Over 2,000 years ago, ancient Egyptians and Sumerians discovered that charcoal was effective in removing contaminants from water, and impurities from smelted metal. What these ancient peoples had discovered was the power of activated carbon in removing contaminants. Though the process has been refined, the basics of carbon filtration are the same today as they were two millennia ago.
What is Activated Carbon Filtration?
Carbon filters are made from charcoal created by burning various high-carbon materials, such as coconut husks, bamboo, wood, or other materials. Coconut Husk carbon is the material of choice for high-quality activated carbon filters, performing very well against various contaminants, and helping to remove undesirable tastes and odors in water.
To create a water filter, these “carbonaceous” materials are ground down and burned. The resulting ash is then “activated,” which usually happens through treating the burned material with high-temperature steam, which causes the carbon to expand, creating vast canyons and mazes within the charcoal for trapping contaminants. In fact, a single gram of activated carbon can have a surface area of over 5,400 square feet (500 sq meters).
How Does Carbon Filtration Work?
Activated carbon filtration is a form of chemical filtration. The carbon filter is chemically active, and naturally filters out a wide range of chemicals and contaminants through a process called adsorption. The activated carbon attracts charged particles in the water, and chemically alters many contaminants, rendering them harmless. For instance, when chlorine–the most common disinfectant used in municipal water systems, comes into contact with carbon, the adsorption process turns the chlorine into a harmless chloride.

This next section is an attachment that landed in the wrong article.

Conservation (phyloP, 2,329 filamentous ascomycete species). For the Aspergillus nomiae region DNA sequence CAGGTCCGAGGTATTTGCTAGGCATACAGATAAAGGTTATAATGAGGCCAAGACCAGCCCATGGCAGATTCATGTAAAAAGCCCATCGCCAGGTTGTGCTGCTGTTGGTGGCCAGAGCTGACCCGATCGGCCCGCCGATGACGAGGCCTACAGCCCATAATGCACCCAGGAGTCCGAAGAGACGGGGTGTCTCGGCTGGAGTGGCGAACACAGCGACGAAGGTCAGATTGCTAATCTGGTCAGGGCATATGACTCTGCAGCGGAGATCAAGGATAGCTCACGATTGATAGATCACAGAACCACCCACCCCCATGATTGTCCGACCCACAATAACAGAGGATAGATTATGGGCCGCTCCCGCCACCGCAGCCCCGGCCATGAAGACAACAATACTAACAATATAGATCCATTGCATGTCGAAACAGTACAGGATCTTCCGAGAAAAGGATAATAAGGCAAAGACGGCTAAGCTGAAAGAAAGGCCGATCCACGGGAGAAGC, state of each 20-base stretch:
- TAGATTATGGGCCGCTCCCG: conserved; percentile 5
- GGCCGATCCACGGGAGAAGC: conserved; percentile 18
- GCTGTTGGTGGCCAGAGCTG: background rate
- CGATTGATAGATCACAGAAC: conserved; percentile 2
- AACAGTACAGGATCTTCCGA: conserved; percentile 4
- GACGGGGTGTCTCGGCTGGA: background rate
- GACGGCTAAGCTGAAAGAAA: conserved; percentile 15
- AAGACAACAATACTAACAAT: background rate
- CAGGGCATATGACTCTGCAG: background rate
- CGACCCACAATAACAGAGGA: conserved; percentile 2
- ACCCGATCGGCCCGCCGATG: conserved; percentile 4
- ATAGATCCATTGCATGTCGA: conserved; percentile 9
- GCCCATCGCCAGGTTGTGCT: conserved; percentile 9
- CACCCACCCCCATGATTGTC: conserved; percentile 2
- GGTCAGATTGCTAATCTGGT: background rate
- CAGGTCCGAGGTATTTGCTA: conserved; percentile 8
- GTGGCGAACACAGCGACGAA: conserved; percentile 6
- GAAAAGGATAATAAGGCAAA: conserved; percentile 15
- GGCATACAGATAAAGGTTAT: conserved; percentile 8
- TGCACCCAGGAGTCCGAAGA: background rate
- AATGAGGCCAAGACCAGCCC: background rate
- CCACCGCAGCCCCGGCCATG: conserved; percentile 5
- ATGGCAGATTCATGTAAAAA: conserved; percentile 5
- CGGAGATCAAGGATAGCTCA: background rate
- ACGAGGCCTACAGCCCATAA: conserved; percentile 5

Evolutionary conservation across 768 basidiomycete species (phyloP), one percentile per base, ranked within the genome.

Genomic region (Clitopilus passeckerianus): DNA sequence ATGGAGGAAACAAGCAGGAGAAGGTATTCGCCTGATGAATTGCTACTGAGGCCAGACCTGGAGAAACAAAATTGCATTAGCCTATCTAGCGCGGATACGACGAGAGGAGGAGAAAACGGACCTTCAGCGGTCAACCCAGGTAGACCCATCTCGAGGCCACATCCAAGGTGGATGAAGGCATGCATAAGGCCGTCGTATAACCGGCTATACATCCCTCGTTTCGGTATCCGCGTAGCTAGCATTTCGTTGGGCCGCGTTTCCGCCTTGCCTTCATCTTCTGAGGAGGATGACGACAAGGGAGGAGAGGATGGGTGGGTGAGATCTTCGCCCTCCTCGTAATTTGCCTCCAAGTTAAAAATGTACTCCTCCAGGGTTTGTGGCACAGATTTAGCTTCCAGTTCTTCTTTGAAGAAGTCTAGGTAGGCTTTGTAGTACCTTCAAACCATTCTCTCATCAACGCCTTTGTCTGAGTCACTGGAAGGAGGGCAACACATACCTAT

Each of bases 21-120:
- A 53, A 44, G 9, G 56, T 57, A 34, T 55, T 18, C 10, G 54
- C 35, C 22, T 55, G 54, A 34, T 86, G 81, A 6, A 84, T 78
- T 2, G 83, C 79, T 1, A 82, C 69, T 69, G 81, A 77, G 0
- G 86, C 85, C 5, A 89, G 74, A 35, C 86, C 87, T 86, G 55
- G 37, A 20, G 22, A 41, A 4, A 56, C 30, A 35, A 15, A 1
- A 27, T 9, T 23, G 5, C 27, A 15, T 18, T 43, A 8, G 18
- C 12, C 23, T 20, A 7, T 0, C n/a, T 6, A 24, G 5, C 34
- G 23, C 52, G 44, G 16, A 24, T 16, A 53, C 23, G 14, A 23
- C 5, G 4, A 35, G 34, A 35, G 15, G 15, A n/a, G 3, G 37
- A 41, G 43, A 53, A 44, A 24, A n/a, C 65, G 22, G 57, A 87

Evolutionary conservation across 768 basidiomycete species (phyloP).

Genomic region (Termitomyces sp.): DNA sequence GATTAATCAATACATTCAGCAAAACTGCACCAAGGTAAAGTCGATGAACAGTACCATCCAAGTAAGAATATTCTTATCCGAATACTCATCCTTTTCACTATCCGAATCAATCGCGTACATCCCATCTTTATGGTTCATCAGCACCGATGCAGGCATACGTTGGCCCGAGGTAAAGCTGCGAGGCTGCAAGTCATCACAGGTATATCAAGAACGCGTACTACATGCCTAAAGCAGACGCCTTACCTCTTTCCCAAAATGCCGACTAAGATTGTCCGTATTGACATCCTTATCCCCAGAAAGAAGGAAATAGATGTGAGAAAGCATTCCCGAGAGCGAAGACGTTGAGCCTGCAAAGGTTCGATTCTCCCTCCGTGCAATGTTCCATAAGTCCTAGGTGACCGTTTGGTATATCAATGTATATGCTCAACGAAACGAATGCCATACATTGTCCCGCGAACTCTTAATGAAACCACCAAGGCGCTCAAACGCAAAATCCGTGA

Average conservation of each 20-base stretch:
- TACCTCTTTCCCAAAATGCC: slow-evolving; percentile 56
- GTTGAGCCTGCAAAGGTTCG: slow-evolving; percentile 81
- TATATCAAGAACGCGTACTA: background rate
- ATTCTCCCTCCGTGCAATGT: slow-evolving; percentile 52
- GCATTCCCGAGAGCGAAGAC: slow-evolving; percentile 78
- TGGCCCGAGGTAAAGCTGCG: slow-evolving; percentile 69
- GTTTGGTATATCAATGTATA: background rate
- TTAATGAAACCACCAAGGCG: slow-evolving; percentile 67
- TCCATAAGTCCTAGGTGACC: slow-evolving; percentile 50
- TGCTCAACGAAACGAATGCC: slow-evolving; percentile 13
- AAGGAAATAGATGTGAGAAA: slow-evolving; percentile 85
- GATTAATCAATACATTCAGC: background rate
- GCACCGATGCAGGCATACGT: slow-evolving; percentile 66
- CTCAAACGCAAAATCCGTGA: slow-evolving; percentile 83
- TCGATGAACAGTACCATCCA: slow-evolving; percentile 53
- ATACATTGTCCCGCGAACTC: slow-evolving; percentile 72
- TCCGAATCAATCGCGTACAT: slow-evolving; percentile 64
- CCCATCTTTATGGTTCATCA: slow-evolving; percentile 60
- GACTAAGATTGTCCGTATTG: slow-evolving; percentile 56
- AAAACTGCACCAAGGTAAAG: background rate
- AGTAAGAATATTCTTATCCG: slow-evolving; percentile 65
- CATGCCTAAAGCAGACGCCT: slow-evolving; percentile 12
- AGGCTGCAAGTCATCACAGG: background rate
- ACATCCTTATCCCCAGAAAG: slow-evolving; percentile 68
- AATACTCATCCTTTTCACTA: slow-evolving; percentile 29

What Does Activated Carbon Remove?
Activated carbon is highly effective in removing or reducing chlorine, volatile organic compounds such as chloroform and other trihalomethanes, pharmaceuticals, pesticides, nitrites and nitrates, some heavy metals, and PFAs, an emerging class of “forever chemicals” commonly used in cookware and waterproof clothing.
Activated carbon is such an effective filtration media that essentially all multi-stage water filtration products on the market use carbon in some form or other. While carbon may not be enough by itself to address all of your filtration needs, it is an essential component of nearly any filtration system.
What Other Filters Might I Need?
Depending on your location and the quality of your local water, a carbon filter may be sufficient for your needs. Most cities in the United States have relatively effective municipal waterworks, though it is a good idea to check your city’s annual water quality report. All cities are federally required to test their water yearly, and make the results publicly available.
If an in-line carbon filter is not enough for your filtration needs, then a multi-stage system is your best bet. There are a variety of systems to choose from, including point-of-entry systems that are installed where city or well water enters your house, or point-of-use systems, such as an undersink filtration system. These systems will typically combine sediment, carbon, and possibly reverse osmosis or ultrafiltration membranes to address a wide range of potential contaminants.
Regardless of what system you choose, however, carbon is almost sure to be one of its components. In addition to removing or reducing a wide range of contaminants, carbon is simply the best media available for removing bad tastes and odors from water, ensuring only
great-tasting hydration for you and your family.